AUBURN — Dan Hargreaves, owner of Tabers Lakeside Stand in Auburn, wanted to have fun with some friends. A young entrepreneur with strong local ties, Hargreaves has owned and operated Tabers since 2008.

People around town know him, and many people with whom he went to Edward Little High School remain in the Lewiston-Auburn area.

And if the invite and his own good charm weren’t enough to convince a couple dozen friends to gather … he owns his own freaking miniature golf course!

One night about a year ago, after the venue had officially closed for the evening, the group assembled, laid down a few ground rules, and started putting golf balls. Several rounds (and hours) later, the gears in Hargreaves’ head started turning.

“Everyone had such a good time, we played again, and then we had a doubles tournament,” Hargreaves said. “We just had a blast.”

A year later, and with a sparkling new course from Harris Mini Golf Courses Inc. in place at Tabers, Hargreaves has decided to turn his private, invitation-only idea for a gathering of friends into a community event: an open, 36-hole miniature golf tournament.


“There was no better reason than we just put in the new course,” Hargreaves said. 

The course itself, a par-41, 18-hole layout overlooking Lake Auburn, received a complete overhaul this spring. The new design includes an element or two from the previous course, but is vastly different otherwise. Features include a waterfall, several ponds and a stream, and a new layout with new surfaces, brick work and hazards.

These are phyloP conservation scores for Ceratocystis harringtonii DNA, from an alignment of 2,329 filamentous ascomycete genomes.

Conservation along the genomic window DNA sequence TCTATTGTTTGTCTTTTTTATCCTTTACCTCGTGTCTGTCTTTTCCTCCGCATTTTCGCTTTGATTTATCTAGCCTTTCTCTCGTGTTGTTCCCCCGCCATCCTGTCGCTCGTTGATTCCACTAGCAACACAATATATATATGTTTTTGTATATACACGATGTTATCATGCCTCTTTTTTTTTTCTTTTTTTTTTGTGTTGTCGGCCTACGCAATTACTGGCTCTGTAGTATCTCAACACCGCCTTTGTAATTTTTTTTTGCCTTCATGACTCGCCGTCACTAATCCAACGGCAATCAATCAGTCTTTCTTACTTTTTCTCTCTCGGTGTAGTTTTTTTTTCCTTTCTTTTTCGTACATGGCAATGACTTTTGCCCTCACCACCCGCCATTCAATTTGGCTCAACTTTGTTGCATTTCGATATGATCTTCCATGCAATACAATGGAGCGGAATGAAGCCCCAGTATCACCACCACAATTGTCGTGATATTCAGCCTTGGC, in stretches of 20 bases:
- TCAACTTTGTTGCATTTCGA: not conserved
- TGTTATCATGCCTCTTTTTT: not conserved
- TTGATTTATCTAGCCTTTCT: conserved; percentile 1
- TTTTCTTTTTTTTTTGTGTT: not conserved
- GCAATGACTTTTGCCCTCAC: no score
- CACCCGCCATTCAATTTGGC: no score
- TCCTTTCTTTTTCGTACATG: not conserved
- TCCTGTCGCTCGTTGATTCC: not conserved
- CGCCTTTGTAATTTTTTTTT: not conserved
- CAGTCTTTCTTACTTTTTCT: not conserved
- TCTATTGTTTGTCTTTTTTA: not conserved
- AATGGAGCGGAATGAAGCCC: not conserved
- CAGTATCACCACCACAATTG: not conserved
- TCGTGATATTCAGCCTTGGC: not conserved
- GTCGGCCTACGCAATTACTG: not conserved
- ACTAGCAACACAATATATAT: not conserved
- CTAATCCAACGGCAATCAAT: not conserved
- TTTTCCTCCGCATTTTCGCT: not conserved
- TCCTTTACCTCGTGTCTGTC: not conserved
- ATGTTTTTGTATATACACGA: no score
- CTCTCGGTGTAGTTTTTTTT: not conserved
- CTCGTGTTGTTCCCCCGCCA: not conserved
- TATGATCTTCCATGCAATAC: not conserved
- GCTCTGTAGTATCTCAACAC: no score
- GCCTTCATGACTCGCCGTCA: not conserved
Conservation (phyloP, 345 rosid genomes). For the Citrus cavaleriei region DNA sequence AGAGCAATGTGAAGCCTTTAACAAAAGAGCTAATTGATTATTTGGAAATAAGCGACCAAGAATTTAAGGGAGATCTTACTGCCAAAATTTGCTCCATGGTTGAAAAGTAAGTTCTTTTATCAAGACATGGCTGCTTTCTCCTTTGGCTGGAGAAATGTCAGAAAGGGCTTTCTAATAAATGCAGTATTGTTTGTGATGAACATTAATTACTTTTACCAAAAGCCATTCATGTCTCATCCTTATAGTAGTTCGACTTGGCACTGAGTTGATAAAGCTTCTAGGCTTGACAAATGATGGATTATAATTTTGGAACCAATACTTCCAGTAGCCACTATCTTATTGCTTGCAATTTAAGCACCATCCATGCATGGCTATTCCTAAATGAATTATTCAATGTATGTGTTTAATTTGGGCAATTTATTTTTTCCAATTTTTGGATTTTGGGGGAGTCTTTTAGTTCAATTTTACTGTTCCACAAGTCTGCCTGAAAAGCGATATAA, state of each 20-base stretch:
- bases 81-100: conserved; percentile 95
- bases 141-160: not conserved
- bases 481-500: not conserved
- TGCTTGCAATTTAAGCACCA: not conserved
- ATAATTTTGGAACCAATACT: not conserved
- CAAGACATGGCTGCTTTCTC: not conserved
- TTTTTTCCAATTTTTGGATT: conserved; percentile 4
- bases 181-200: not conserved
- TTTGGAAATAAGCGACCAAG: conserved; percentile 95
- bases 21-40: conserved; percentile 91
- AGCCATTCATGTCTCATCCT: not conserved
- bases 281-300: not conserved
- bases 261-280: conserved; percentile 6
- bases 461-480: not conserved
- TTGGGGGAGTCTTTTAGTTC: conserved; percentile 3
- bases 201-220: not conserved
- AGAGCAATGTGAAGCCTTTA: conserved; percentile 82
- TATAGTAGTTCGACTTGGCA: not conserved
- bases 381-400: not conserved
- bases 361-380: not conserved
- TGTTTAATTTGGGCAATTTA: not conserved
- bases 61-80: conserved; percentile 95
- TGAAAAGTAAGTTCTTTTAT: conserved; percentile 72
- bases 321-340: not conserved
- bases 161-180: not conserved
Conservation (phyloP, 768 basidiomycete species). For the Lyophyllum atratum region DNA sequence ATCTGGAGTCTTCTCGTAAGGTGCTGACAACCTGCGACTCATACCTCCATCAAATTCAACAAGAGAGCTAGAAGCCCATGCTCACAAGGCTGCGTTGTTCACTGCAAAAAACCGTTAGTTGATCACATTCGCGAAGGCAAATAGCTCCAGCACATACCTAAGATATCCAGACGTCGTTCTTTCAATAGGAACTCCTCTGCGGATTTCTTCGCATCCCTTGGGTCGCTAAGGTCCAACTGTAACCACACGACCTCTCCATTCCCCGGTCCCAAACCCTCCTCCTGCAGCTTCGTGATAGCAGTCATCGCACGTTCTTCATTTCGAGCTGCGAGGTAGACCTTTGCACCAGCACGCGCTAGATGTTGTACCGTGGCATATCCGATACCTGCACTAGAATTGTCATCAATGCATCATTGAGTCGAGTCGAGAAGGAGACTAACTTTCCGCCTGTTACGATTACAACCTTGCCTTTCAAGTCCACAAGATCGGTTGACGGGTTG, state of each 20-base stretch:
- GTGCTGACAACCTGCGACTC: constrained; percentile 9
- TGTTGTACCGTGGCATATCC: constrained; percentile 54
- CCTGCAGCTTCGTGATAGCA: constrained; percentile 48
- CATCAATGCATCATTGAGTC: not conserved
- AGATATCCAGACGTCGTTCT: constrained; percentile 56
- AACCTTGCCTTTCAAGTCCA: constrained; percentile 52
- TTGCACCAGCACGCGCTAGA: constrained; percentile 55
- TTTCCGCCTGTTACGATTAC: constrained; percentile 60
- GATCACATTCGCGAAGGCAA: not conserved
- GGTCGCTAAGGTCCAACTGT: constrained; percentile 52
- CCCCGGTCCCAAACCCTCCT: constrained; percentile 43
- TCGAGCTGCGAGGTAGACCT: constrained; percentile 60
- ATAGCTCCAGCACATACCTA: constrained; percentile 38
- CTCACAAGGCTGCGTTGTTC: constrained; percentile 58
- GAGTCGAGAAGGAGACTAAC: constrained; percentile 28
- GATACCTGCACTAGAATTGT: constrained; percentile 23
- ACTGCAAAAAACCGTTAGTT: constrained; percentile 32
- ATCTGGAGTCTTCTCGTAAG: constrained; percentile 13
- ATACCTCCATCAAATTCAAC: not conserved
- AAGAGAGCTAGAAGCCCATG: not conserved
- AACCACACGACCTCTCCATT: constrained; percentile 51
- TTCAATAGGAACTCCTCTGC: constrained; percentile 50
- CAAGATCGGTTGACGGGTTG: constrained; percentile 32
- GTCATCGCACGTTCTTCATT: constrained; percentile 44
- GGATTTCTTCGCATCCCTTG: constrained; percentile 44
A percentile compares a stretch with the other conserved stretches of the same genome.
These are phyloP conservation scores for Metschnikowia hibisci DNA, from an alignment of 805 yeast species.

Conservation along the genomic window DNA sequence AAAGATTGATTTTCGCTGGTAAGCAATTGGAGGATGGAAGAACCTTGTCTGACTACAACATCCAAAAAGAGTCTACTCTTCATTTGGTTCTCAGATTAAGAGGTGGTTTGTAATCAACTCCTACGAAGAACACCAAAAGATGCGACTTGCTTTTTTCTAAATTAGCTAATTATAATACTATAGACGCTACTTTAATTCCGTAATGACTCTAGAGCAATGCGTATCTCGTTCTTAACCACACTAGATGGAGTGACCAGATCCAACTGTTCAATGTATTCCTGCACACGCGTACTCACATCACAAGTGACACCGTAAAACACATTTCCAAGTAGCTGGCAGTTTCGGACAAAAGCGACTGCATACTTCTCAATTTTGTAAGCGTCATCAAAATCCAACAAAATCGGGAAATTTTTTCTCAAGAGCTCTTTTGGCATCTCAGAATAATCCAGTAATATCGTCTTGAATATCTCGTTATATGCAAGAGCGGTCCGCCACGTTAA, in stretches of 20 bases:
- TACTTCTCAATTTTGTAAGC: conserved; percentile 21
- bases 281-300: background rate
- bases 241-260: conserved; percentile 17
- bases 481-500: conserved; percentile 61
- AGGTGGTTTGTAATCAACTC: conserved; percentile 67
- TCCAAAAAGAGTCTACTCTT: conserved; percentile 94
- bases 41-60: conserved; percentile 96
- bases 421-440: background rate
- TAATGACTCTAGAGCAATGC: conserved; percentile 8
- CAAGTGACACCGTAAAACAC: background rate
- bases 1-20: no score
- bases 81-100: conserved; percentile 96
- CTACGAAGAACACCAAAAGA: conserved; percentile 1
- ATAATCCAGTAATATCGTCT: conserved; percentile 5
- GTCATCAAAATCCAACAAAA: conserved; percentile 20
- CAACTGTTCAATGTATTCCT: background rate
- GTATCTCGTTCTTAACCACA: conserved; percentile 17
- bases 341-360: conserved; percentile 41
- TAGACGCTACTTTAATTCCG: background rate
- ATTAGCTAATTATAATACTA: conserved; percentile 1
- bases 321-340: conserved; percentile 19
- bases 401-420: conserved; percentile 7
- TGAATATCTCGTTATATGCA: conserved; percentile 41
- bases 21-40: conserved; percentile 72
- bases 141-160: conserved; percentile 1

When Hargreaves first announced the idea on social media, among the first to respond to the announcement was an account known as “The Putting Penguin,” which bills itself as “the world’s largest miniature golf course review website” and is based out of Connecticut. Also responding was Richard Gottfried, a blogger who plays in tournaments around the world and is ranked in the World Mini Golf Federation international rankings (yes, that’s a thing).

Gottfried, who is blogging about his experiences in England (, is unable to make the tournament, but he said he’d spread the word to others who were in the northeastern United States, and a few of his contacts may be interested, Hargreaves said.

Also among those possibly participating are local mainstays on the traditional golf circuit, including 2014 Maine Amateur champion Andrew Slattery, Brian Bilodeau and Curtis Jordan, some of whom were among the first “test group” a year ago.

“I’m hoping we can get 40 at least,” Hargreaves said, “but I’m going to have to cap it at about 70.”


Hargreaves was quick to point out that, no matter who enters, mini golf — and the course — are great equalizers.

“You never know about the bounces, the bricks aren’t flat,” he said. “There’s a lot of luck involved, too.”

Hargreaves said the lowest score he’s seen so far on the new layout is a 2-under 39, and “anything in the low 40s should be right there.”

The tourney is slated for Sunday, Aug. 2 at 1 p.m. at Taber’s.

From fun with friends to cohesive community event, the first Lake Auburn Open has already drawn interest from the greater mini golf community. Hargreaves is now hoping it becomes a mainstay on the area’s summer calendar.

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